Le Manège Enchanté (The Magic Roundabout) was created by a Frenchman called Serge Danot.
The son of a tanner specialising in chamois leathers, Danot played out his childhood adventures with puppets that he made. In 1952 Danot left his home in Sèvre for adventure in Paris. He took on a job as a cleaner in a film studio and slowly learnt the trade of film making.
He made the original Magic Roundabout characters in his garage during the evenings and shot the original pilot episode in his bathroom. After showing his pilot to TV station l'ORTF he was immediately asked to make a further 8 episodes. Following a further order for 108 episodes Danot set up a studio in his father's tannery in Sèvre which by then was in decline.
In Danot's original version Dougal was called Pollux, was stuffy and pompous, and had an amusingly strong English accent. Florence was called Margote, Dylan was called Flappy and was Spanish (which explains why he was so sleepy), Brian was Ambrose. Ermintrude was Azalea, Zebidee was Zébulon, and Mr Rusty was Father Peony.
The storyline was that Father Peony's roundabout had lost it's magic so he invited Margote and her friends to play in the magic garden so the roundabout would get back it's magic.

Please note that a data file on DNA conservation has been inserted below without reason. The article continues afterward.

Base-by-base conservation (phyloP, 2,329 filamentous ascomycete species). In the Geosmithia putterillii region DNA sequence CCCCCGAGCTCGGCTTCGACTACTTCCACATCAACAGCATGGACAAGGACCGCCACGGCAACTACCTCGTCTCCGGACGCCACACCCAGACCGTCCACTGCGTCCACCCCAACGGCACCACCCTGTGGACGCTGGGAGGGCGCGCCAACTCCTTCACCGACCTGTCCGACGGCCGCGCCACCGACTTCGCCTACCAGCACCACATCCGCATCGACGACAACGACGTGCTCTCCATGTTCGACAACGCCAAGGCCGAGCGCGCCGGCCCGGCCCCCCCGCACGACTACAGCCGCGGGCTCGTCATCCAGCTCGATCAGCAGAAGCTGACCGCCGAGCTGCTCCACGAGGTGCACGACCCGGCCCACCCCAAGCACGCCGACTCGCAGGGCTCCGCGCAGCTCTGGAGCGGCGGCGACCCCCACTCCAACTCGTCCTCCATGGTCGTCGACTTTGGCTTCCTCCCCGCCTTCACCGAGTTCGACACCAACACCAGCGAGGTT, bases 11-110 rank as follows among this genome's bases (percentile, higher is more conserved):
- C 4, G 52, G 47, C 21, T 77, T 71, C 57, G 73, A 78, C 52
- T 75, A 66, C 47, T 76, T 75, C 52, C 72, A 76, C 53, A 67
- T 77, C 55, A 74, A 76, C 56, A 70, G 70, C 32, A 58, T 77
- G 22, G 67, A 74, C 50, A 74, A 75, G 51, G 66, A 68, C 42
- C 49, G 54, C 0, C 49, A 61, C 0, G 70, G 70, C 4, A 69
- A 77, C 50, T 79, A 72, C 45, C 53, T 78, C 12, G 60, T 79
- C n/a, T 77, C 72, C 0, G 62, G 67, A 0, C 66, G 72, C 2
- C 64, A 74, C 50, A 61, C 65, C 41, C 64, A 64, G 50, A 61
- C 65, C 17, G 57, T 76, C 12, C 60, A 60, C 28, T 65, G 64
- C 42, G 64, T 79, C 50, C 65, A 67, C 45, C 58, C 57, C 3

Made in colour right from the beginning, the program was animated by photographing puppets 24 times every second. 7500 frames were required for each 5 minute episode.
Danot made a feature length version of Le Manège Enchanté in 1970 called Pollux et le Chat Bleu but sadly this was a commercial failure. Danot passed away in 1990.
The series was 'translated' into English by actor Eric Thompson and was shown in the UK from 1965. Eric's daughter Emma who was 6 years old at the time could not have fully appreciated the duality of Thompson's work which made it enjoyable for children and adults alike. (via)
"a chanson au père noël"
THE MAGIC ROUNDABOUT - ORIGINAL BBC 1970's EPISODE